“Our goal is for the communities to lead these comprehensive community health initiatives long into the future,” Rechis says. “When you join our Be Well Communities’ steering committees, we ask you to fully commit to working together toward a common goal of improving wellness for the community overall. When the individuals who live in and work in the community are the ones who commit to action, that’s what will lead to long-term success.”
The short-term accomplishments of the Be Well Communities model are already clear: Since 2017, Be Well Communities has helped increase access to healthy eating and supported continuous food systems, distributing more than 4.5 million pounds of healthy food, including 2 million pounds in an emergency response capacity during the COVID-19 pandemic. More than 70,000 students have participated in health and physical activity programs, and more than 8,500 college students and staff have received access to sun safety and tobacco cessation resources.
In Pasadena, the community is sustaining 90% of the actions originally implemented by Be Well Communities. MD Anderson continues to serve as a member of the coalition, which the City of Pasadena Parks and Recreation department now leads. Be Well™ Baytown is now in its fifth year.
Short-term accountability, long-term health improvement
While Be Well Acres Homes celebrated its official launch in September, work to establish the steering committee and action plan began in 2019. The initiative involves intentional collaboration with Harris Health System, Memorial Hermann Community Benefit Corporation, The University of Texas Health Science Center at Houston (UTHealth) School of Public Health, and more than 30 community organizations, together with residents of Acres Homes.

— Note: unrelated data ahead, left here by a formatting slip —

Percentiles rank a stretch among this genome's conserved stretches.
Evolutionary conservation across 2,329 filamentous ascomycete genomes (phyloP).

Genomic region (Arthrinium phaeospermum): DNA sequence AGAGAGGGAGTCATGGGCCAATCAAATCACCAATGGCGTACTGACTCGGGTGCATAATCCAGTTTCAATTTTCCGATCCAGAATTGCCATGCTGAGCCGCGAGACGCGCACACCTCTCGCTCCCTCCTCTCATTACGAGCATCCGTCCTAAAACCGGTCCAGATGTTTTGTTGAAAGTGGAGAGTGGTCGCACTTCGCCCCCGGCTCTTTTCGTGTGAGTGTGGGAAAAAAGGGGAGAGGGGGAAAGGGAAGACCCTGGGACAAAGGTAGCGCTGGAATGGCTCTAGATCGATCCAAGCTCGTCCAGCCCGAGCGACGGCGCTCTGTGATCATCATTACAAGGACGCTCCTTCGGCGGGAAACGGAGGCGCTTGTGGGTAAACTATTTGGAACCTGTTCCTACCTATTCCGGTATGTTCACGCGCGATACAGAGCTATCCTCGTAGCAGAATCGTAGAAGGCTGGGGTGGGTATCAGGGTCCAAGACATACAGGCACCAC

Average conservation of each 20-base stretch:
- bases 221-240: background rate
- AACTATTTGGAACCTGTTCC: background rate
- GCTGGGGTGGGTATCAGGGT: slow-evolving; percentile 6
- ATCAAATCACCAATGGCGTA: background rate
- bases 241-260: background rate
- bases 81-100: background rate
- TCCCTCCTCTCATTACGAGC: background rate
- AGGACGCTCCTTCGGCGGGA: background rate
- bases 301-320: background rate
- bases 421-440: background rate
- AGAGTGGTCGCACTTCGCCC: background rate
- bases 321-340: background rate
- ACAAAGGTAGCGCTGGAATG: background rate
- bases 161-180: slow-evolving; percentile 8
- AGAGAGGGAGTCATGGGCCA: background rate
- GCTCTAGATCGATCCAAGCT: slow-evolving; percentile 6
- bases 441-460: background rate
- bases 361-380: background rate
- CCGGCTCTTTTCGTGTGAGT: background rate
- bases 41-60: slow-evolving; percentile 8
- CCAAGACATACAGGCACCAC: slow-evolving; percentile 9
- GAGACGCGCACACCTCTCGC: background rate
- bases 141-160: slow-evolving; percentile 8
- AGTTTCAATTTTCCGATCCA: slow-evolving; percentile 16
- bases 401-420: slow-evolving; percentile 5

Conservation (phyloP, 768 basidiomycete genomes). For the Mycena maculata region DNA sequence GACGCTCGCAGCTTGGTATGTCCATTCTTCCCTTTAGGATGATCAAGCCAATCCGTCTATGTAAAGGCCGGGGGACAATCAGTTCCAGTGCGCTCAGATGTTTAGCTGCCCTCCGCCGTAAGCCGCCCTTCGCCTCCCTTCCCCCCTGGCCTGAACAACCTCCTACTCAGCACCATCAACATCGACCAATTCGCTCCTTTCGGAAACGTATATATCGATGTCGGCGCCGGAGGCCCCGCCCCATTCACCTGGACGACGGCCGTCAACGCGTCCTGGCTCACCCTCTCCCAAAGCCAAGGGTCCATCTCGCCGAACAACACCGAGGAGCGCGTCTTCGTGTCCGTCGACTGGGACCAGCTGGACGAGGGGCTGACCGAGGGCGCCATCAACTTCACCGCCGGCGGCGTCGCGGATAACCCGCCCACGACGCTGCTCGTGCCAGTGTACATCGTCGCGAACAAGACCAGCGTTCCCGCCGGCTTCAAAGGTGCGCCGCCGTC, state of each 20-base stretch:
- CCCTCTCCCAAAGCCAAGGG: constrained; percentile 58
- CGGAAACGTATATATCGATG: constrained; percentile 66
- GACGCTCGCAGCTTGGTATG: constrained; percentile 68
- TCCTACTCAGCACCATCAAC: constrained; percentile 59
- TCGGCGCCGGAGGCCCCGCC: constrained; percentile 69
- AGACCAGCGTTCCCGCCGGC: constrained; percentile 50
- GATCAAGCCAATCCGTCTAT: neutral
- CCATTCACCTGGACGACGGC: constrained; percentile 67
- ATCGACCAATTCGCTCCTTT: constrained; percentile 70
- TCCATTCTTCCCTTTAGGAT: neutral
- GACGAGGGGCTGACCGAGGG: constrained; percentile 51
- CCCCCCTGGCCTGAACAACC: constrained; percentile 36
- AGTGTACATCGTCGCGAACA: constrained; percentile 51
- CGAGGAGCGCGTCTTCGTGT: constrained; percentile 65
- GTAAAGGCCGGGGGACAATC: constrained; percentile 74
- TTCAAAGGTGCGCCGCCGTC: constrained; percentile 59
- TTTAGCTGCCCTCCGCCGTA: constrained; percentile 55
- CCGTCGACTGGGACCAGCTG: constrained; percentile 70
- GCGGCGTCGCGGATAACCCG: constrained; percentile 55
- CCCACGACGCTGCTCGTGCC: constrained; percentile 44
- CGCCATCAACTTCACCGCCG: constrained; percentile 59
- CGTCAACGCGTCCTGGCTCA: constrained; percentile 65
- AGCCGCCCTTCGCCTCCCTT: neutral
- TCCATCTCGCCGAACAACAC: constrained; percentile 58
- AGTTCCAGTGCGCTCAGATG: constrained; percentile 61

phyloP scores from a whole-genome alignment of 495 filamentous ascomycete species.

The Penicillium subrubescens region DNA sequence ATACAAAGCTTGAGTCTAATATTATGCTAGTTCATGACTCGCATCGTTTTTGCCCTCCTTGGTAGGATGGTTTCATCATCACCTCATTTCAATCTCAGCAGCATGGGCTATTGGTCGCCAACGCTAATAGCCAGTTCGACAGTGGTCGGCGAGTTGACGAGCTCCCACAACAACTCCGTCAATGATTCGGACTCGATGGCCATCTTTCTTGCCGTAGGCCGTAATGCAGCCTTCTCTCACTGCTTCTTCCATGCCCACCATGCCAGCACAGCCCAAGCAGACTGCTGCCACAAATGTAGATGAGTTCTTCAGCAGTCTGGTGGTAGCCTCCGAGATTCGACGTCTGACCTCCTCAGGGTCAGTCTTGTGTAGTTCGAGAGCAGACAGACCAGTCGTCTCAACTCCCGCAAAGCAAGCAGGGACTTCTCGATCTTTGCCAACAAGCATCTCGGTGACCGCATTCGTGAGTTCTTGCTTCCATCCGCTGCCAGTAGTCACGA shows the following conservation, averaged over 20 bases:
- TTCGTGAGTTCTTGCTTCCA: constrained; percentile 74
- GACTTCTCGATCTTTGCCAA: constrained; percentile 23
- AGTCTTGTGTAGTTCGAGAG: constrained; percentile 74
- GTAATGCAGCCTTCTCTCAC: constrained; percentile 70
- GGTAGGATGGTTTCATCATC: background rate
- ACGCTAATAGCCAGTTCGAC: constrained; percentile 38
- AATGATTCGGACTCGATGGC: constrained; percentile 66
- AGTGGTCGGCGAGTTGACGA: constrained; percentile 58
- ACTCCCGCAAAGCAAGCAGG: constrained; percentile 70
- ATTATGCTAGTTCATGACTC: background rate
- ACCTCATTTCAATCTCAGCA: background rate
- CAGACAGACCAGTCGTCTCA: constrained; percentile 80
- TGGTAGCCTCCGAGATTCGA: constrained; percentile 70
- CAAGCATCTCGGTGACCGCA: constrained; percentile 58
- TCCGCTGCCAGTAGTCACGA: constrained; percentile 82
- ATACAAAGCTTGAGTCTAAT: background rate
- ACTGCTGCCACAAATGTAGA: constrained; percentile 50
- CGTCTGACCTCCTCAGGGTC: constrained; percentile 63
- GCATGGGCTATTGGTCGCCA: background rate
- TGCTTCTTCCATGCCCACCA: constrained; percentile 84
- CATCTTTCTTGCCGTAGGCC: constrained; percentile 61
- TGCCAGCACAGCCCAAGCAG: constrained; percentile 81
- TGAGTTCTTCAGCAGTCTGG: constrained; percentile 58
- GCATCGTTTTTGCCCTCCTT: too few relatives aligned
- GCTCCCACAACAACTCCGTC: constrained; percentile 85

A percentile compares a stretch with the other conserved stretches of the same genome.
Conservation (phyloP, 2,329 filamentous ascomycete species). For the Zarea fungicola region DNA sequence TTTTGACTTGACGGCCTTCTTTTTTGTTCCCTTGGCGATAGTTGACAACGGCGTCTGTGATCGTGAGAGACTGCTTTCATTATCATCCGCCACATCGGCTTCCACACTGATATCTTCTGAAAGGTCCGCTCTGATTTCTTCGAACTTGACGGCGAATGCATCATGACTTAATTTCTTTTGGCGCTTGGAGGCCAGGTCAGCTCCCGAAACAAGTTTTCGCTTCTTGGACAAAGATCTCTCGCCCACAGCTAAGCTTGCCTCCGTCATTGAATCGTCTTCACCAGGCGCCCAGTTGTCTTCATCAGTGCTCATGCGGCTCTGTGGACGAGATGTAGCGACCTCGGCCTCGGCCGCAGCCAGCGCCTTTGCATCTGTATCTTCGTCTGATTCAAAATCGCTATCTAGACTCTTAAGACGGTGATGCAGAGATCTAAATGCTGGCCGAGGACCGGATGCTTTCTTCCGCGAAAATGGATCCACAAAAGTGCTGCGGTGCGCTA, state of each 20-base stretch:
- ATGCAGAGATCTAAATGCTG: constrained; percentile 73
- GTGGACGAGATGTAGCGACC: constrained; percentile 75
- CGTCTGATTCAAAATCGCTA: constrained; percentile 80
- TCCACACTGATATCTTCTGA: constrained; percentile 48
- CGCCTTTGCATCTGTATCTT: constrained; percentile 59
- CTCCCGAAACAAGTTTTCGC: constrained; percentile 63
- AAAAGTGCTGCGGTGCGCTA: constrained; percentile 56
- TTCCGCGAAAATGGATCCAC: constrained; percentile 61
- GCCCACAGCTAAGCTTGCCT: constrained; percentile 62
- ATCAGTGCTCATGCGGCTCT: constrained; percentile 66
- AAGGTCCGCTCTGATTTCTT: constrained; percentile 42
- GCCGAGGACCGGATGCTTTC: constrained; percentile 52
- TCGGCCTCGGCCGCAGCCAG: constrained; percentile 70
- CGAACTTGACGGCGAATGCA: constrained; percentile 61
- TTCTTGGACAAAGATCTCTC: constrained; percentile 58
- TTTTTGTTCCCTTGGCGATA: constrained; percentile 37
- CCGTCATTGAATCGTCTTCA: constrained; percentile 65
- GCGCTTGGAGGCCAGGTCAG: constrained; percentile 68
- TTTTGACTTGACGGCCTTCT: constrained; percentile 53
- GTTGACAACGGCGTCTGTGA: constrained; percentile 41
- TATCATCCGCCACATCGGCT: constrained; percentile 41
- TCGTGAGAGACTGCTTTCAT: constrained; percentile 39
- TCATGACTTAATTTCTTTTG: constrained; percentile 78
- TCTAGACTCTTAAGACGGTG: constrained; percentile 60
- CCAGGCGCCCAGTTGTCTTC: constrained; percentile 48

“The Be Well Communities model has a long-term view on impact and a very short-term view on accountability,” says Michael Walsh Jr., executive director of Cancer Prevention and Control platform. “The coalition that MD Anderson has built over the past several years is designed to actively advance health equity and to sustain access to high-quality health and social services. We engage with our coalition partners on a daily and weekly basis to implement evidence-based actions for health, together.”